The two logical cores enable users to actually use Symmetric Multiprocessing (SMP), a feature reserved for those with two physical processors in the past. The latest operating systems allow users to utilize both processors. Finding applications and games that can efficiently utilize more than one processor can be difficult sometimes, but it is far from impossible.
The AMD64 technology simply enables the execution of 32 bit and 64 bit code, while streamlining the bottlenecks out of the system. Full operating systems are coming out for 64 bit systems, and finding 64 bit applications is becoming easier and easier.
The Enhanced Virus Protection is a newer feature that when combined with the appropriate software, (Windows XP SP2,) sets portions of system memory aside for reading and writing; specifically, not executing code, which by default quarantines data for removal.
The HyperTransport™ technology is designed with speed in mind. Providing more bandwidth, fewer buses, and reducing bottlenecks on input/output interconnects. AMD paints a great picture courtesy their website:
“HyperTransport technology is a high-speed, low latency, point-to-point link designed to increase the communication speed between integrated circuits in computers, servers, embedded systems, and networking and telecommunications equipment up to 48 times faster than some existing technologies.”
Inclusion of Cool'n'Quiet™ is ostensibly a throttling technology, much like mobile processors. Its primary benefits are lowering temperature, power consumption, and decibels from your system.
The X2 family of processors have an L1 and L2 cache allocated for each processor. The close proximity of the L1 and L2 cache streamlines the data flow allowing the processor to avoid the latency caused by moving data to the system RAM. The Intel Core 2 Duo, does not have this feature, and contains two L1 cache's and only a single L2 cache.
The specifics for AMD Athlon™ 64 X2 Dual-Core Model 4200+ are as follows:
• Socket 939
• 90nm silicon-on-insulator (SOI)
• Max Temperature 49-71°C
• Voltage 1.30V-1.35V
• Operating Mode 32/64 bit
• Stepping E4
• Frequency 2200Mhz
• HT Speed 2000
• Power Consumption 89W
• L1 Cache 128KB x2
• L2 Cache 512KB x2
AMD Athlon 64 X2 4200+ Socket 939
ASUS A8N SLI- Deluxe Motherboard
2GB Corsair DDR
ATI Radeon X800 Pro 256 MB
200GB Maxtor SATA
Windows Vista Ultimate
Default Vista Drivers
Desktop resolution 1650x1020, 32-bit color, 60 Hz refresh
Viewed on a Dell 20.1” LCD
For the purpose of benchmarking I only had one true desktop system to gather data from. Despite this misfortune I gathered some interesting performance figures to give an idea of real world performance. Fresh from an article based on optimizing Supreme Commander, the system was running stable and there were no system crashes or hiccups.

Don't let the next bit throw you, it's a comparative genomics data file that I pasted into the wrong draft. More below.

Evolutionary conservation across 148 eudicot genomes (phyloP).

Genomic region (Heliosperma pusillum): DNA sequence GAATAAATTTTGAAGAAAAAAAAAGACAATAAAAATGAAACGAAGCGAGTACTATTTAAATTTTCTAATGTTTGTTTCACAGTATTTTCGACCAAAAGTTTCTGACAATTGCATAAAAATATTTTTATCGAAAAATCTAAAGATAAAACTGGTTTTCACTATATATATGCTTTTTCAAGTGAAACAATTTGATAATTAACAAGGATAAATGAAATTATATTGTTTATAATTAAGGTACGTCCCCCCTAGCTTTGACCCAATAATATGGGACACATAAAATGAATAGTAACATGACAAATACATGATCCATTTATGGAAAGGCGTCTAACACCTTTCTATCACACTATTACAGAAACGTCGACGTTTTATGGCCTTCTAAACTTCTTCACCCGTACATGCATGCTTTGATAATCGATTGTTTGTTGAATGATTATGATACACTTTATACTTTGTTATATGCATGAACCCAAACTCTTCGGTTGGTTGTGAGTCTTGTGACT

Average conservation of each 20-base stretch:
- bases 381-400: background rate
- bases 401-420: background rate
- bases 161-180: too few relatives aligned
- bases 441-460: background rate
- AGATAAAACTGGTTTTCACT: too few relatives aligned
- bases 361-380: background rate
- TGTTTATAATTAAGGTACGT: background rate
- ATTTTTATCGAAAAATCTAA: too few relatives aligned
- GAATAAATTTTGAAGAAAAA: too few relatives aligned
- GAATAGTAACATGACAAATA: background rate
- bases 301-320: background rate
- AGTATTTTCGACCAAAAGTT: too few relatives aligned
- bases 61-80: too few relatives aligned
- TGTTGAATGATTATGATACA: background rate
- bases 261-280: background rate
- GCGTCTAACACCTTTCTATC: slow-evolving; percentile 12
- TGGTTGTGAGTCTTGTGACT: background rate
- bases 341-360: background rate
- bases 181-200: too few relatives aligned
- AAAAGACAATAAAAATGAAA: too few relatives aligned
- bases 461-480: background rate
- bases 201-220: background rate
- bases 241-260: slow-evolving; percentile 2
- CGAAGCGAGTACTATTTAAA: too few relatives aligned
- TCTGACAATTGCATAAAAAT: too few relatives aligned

Half-life 2: Lost Coast: Video Stress Test. 1650x1020x32, 2xAA, 4xAF AVG FPS: 38.52 FPS. The comments were turned off for this benchmark; overall the system configuration produced very playable results. The vistas in this particular benchmark are beautiful with far off draw distances. The game play was smooth until the very end, where the artillery started to fall. In contrast my 1.66 GHz laptop produces a slide show effect from the very beginning and is entirely unplayable. Next, near and dear to my twitchy fingers, is Counter-Strike: Source
Counter-Strike: Source Video Stress Test 1650x1020x32, 2xAA, 4xAF AVG FPS: 70.28. Counter-Strike: Source is a requisite test for any processor that will be running in my home, and this processor delivered in spades. The average FPS truly is 70 in and out of gunfights, in and out of doors, in explosions or in smoke. Having no custom configurations, and simply running a vanilla install, the performance was very good for as many bells and whistles that were turned on.
Supreme Commander Performance Test Low Fidelity AVG FPS: 19.153. Supreme Commander is a beast worthy of testing the mightiest of systems. I believe the most significant bottleneck for this system is the GPU; however, 19.153 FPS is almost playable at low fidelity. With some slight optimization significant frame rate increases can be had on this hardware making the game playable.
The next batch of benchmarks comes via the venerable Futuremark suite of performance benchmarking software. The scores for these tests come via the free demo editions of 3dMark05, 3dMark06, and PCMark05. First PCMark05: 3667, then, 3dMark05: 5024 and finally 3dMark06: 1683. When each result screen came up I was assaulted with an Intel Multi-core processor that had performed the highest benchmark. Each time Intel bested my setup.